Amazon Responsible For Defective Product Sold By Outside Vendor, Court Says

Siding against Amazon, a federal appellate panel ruled the company may be liable for a shoddy product sold through its marketplace.

The decision, issued Wednesday by a panel of the 3rd Circuit Court of Appeals, stems from lawsuit brought by Pennsylvania resident Heather Oberdorf, who alleged she was severely injured by a defective product she purchased via Amazon.

Oberdorf said she purchased a dog collar from Amazon's marketplace in December of 2014. The vendor was a company called The Furry Gang, which no longer sells through Amazon's platform.

Several weeks after Oberdorf began using the collar, her dog lunged while on a walk and broke the collar's ring, causing the retractable leash Oberdorf was holding to recoil. The leash hit her eyeglasses, causing them to shatter into her eye. As a result, she is now permanently blind in her left eye.

She and her husband sued Amazon in federal court for the Middle District of Pennsylvania, alleging that the company sold a product with a defective design, among other claims.

Amazon countered that it wasn't the “seller,” but merely an agent of the seller. That distinction is important, because Pennsylvania law makes it easier for people who are injured to recover damages from sellers of defective products than from agents of the sellers.

A trial judge agreed with Amazon and dismissed the claims. But the appellate judges voted 2-1 to reinstate the lawsuit. They said in a 34-page opinion that Amazon itself was the “seller” in this situation.

The judges offered several reasons for this conclusion, including that Amazon operates its platform in a way that allows outside vendors to hide their identities -- which leaves customers without the ability to sue those vendors.

“There are numerous cases in which neither Amazon nor the party injured by a defective product, sold by, were able to locate the product’s third-party vendor,” Circuit Judge Jane Richards Roth wrote, in an opinion joined by Circuit Judge Patty Shwartz.

The judges also noted that the company doesn't vet vendors to determine whether they can be hauled into a U.S. court, if their products cause injuries.

“Amazon’s customers are particularly vulnerable in situations like the present case,” the judges wrote. “Neither the Oberdorfs nor Amazon has been able to locate the third-party vendor, The Furry Gang.”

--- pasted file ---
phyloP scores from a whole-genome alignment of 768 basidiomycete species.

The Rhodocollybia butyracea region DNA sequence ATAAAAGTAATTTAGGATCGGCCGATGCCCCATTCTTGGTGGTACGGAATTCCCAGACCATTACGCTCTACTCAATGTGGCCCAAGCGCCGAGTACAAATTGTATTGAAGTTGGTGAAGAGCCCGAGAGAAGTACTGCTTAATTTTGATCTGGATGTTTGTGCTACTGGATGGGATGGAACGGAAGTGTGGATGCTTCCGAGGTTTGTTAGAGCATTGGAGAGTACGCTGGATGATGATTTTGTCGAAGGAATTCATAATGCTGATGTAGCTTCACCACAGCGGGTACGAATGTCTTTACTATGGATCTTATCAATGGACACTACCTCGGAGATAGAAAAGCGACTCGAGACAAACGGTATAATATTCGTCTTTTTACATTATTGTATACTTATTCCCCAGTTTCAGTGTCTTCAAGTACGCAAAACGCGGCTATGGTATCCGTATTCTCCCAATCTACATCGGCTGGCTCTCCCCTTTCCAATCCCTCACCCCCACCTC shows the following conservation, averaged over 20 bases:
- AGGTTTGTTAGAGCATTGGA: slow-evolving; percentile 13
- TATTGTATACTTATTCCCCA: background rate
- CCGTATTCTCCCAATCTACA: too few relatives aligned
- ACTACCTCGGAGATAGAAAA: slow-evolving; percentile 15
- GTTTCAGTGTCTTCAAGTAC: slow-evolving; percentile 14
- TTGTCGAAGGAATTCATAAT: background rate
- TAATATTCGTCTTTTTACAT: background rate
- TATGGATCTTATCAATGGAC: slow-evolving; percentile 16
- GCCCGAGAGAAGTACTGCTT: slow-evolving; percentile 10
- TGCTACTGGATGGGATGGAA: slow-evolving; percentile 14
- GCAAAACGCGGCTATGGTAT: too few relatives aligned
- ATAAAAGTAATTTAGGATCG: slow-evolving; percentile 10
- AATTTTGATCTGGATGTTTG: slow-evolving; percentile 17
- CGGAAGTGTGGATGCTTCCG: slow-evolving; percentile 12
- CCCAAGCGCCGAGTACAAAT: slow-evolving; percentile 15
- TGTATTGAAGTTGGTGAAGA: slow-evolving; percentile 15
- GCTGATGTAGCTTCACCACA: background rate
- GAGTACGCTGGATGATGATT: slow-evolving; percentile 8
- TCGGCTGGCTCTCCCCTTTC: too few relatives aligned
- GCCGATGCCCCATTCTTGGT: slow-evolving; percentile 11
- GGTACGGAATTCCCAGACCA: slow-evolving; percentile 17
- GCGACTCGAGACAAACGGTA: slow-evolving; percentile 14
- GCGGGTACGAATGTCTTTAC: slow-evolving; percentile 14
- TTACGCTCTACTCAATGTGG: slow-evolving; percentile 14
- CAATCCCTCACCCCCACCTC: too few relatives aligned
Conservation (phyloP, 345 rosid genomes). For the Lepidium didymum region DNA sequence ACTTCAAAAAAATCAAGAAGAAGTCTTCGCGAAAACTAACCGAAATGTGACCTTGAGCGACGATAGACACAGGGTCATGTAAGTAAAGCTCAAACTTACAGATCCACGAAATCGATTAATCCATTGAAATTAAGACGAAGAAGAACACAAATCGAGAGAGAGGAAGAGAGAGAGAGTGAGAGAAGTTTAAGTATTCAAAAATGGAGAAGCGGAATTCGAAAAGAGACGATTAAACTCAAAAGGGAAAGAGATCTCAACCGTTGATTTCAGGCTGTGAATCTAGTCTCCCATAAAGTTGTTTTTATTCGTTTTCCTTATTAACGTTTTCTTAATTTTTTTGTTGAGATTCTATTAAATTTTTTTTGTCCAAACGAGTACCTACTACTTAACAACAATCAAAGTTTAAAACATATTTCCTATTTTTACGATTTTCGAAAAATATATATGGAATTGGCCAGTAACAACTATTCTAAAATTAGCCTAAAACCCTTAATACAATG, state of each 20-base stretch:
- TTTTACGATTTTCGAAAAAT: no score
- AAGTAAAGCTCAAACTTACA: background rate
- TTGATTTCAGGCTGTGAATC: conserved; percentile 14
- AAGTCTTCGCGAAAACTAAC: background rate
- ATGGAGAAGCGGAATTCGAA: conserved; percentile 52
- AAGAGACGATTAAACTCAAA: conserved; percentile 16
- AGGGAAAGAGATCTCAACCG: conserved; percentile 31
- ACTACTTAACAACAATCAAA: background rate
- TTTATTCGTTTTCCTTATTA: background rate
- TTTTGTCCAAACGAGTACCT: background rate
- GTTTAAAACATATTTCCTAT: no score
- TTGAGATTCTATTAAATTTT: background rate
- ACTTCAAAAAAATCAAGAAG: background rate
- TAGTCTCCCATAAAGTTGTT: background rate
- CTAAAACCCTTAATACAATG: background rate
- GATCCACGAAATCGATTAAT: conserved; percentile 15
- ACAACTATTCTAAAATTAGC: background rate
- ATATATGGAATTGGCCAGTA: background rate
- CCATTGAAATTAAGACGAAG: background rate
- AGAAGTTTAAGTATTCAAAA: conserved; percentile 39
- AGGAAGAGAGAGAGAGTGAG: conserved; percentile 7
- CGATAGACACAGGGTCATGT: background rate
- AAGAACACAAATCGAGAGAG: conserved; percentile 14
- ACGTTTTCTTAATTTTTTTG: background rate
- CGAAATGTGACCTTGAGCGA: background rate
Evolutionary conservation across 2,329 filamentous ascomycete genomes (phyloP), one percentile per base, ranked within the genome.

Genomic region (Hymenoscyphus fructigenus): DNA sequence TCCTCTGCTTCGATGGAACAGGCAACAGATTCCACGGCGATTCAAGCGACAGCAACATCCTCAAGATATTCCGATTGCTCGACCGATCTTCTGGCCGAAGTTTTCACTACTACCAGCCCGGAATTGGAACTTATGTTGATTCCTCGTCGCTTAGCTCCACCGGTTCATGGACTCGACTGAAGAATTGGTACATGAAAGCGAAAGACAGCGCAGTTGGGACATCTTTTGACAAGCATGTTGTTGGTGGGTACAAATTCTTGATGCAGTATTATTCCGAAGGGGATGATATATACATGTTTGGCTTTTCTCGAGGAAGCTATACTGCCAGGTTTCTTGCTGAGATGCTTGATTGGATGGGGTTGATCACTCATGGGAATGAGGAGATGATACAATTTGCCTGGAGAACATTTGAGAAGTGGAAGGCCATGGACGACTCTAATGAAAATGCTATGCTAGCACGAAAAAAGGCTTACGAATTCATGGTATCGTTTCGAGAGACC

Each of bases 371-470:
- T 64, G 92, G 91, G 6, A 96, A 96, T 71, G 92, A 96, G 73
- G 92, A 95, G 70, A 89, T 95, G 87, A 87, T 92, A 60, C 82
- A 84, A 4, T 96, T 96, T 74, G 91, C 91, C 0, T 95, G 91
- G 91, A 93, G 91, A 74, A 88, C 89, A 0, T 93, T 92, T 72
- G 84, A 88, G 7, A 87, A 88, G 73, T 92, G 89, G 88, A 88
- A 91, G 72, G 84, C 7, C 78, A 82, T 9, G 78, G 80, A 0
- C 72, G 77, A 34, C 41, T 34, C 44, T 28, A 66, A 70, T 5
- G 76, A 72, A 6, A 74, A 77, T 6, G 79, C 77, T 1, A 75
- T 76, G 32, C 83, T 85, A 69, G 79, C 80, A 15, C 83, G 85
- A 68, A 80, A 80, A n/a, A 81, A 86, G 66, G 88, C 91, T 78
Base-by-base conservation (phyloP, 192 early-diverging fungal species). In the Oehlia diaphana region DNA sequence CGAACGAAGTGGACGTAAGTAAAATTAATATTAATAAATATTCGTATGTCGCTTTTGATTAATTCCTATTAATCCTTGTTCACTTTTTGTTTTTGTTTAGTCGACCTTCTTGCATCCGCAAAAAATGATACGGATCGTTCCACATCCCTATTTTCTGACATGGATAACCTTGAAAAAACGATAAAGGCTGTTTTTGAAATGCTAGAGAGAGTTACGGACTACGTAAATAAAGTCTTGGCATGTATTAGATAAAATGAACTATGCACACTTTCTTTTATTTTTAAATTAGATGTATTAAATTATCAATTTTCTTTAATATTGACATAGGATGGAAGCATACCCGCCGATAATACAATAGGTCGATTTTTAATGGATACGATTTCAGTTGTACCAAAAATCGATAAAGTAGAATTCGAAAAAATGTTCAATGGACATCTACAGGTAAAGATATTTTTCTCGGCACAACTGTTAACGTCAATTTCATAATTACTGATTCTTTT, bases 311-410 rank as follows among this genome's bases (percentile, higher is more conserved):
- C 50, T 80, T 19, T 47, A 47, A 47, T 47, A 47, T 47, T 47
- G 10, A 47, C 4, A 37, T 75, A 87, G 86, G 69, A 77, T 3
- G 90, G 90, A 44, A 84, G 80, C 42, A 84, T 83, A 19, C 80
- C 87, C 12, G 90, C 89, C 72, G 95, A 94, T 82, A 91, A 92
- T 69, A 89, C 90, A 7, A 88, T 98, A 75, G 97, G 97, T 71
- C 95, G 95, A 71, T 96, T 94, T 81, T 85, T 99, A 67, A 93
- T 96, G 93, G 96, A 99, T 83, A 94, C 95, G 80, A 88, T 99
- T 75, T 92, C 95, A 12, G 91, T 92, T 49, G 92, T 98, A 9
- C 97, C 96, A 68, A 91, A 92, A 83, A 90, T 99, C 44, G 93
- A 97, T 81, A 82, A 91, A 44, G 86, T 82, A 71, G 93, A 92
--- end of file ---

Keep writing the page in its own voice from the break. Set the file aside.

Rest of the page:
Circuit Judge John Sirica dissented from the ruling. He wrote that Amazon “takes an important part in assisting sales, but is 'tangential' to the actual exchange between customer and third-party seller.”

He also noted the decision could effectively force Amazon to revamp its marketplace's business model.

“The current model of Amazon Marketplace is an open one,” he wrote, adding the company doesn't generally police products sold by outside vendors for dangerousness.

“Though it is possible to envision, as plaintiffs do, a new model for Amazon Marketplace in which the company researches products for potential defects and polices sellers to ensure they do not offer them, such a model would be fundamentally different from the Amazon Marketplace that exists now,” he wrote. “This kind of transformation, though, would have costs as well as benefits, for small entrepreneurs who might be excluded as too risky, and for consumers whose access to all goods would likely be reduced with greater scrutiny of sellers.”

It's not yet clear how the decision could affect other companies offering online marketplaces. The judges who wrote the majority opinion said in a footnote that their ruling was limited to Amazon.

Amazon has faced other lawsuits for selling allegedly defective products, including suits over malfunctioning hoverboards.

Amazon has prevailed in many of those other cases, according to Santa Clara University law professor Eric Goldman, who has been following the lawsuits.

He calls Wednesday's decision “out of sync with dominant line of cases.”

Goldman adds that the panel's decision may not be the final word in the case, noting that Amazon could ask the entire 3rd Circuit to review the case.

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